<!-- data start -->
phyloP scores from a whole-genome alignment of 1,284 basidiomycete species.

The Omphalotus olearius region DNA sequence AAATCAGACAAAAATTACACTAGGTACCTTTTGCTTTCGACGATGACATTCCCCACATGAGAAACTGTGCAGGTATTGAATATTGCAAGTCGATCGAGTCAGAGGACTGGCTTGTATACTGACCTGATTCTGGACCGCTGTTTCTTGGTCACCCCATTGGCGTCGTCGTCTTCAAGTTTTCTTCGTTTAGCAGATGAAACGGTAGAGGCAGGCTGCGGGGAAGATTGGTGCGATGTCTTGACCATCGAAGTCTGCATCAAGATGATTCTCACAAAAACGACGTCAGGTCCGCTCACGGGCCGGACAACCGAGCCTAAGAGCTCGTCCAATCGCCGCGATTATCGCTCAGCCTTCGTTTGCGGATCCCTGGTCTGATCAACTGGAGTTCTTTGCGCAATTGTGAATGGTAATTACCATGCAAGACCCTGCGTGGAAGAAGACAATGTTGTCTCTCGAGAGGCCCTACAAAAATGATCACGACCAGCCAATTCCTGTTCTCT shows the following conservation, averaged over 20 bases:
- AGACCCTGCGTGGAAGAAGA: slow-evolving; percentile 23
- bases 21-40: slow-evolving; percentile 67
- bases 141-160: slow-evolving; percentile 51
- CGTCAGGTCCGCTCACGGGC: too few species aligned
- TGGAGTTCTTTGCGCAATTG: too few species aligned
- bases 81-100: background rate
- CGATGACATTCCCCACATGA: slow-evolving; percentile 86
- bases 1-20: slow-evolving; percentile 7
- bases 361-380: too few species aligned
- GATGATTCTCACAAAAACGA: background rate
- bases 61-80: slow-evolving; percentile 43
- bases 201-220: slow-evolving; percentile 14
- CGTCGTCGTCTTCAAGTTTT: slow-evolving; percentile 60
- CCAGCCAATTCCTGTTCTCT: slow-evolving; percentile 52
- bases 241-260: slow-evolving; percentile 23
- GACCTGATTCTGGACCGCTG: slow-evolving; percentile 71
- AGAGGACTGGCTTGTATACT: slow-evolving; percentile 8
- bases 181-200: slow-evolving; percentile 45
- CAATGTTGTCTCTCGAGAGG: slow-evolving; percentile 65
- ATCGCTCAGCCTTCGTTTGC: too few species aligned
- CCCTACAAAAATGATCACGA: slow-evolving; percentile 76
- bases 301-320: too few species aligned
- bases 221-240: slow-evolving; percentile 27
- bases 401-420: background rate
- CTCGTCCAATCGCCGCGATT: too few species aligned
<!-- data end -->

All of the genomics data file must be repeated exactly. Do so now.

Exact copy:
phyloP scores from a whole-genome alignment of 1,284 basidiomycete species.

The Omphalotus olearius region DNA sequence AAATCAGACAAAAATTACACTAGGTACCTTTTGCTTTCGACGATGACATTCCCCACATGAGAAACTGTGCAGGTATTGAATATTGCAAGTCGATCGAGTCAGAGGACTGGCTTGTATACTGACCTGATTCTGGACCGCTGTTTCTTGGTCACCCCATTGGCGTCGTCGTCTTCAAGTTTTCTTCGTTTAGCAGATGAAACGGTAGAGGCAGGCTGCGGGGAAGATTGGTGCGATGTCTTGACCATCGAAGTCTGCATCAAGATGATTCTCACAAAAACGACGTCAGGTCCGCTCACGGGCCGGACAACCGAGCCTAAGAGCTCGTCCAATCGCCGCGATTATCGCTCAGCCTTCGTTTGCGGATCCCTGGTCTGATCAACTGGAGTTCTTTGCGCAATTGTGAATGGTAATTACCATGCAAGACCCTGCGTGGAAGAAGACAATGTTGTCTCTCGAGAGGCCCTACAAAAATGATCACGACCAGCCAATTCCTGTTCTCT shows the following conservation, averaged over 20 bases:
- AGACCCTGCGTGGAAGAAGA: slow-evolving; percentile 23
- bases 21-40: slow-evolving; percentile 67
- bases 141-160: slow-evolving; percentile 51
- CGTCAGGTCCGCTCACGGGC: too few species aligned
- TGGAGTTCTTTGCGCAATTG: too few species aligned
- bases 81-100: background rate
- CGATGACATTCCCCACATGA: slow-evolving; percentile 86
- bases 1-20: slow-evolving; percentile 7
- bases 361-380: too few species aligned
- GATGATTCTCACAAAAACGA: background rate
- bases 61-80: slow-evolving; percentile 43
- bases 201-220: slow-evolving; percentile 14
- CGTCGTCGTCTTCAAGTTTT: slow-evolving; percentile 60
- CCAGCCAATTCCTGTTCTCT: slow-evolving; percentile 52
- bases 241-260: slow-evolving; percentile 23
- GACCTGATTCTGGACCGCTG: slow-evolving; percentile 71
- AGAGGACTGGCTTGTATACT: slow-evolving; percentile 8
- bases 181-200: slow-evolving; percentile 45
- CAATGTTGTCTCTCGAGAGG: slow-evolving; percentile 65
- ATCGCTCAGCCTTCGTTTGC: too few species aligned
- CCCTACAAAAATGATCACGA: slow-evolving; percentile 76
- bases 301-320: too few species aligned
- bases 221-240: slow-evolving; percentile 27
- bases 401-420: background rate
- CTCGTCCAATCGCCGCGATT: too few species aligned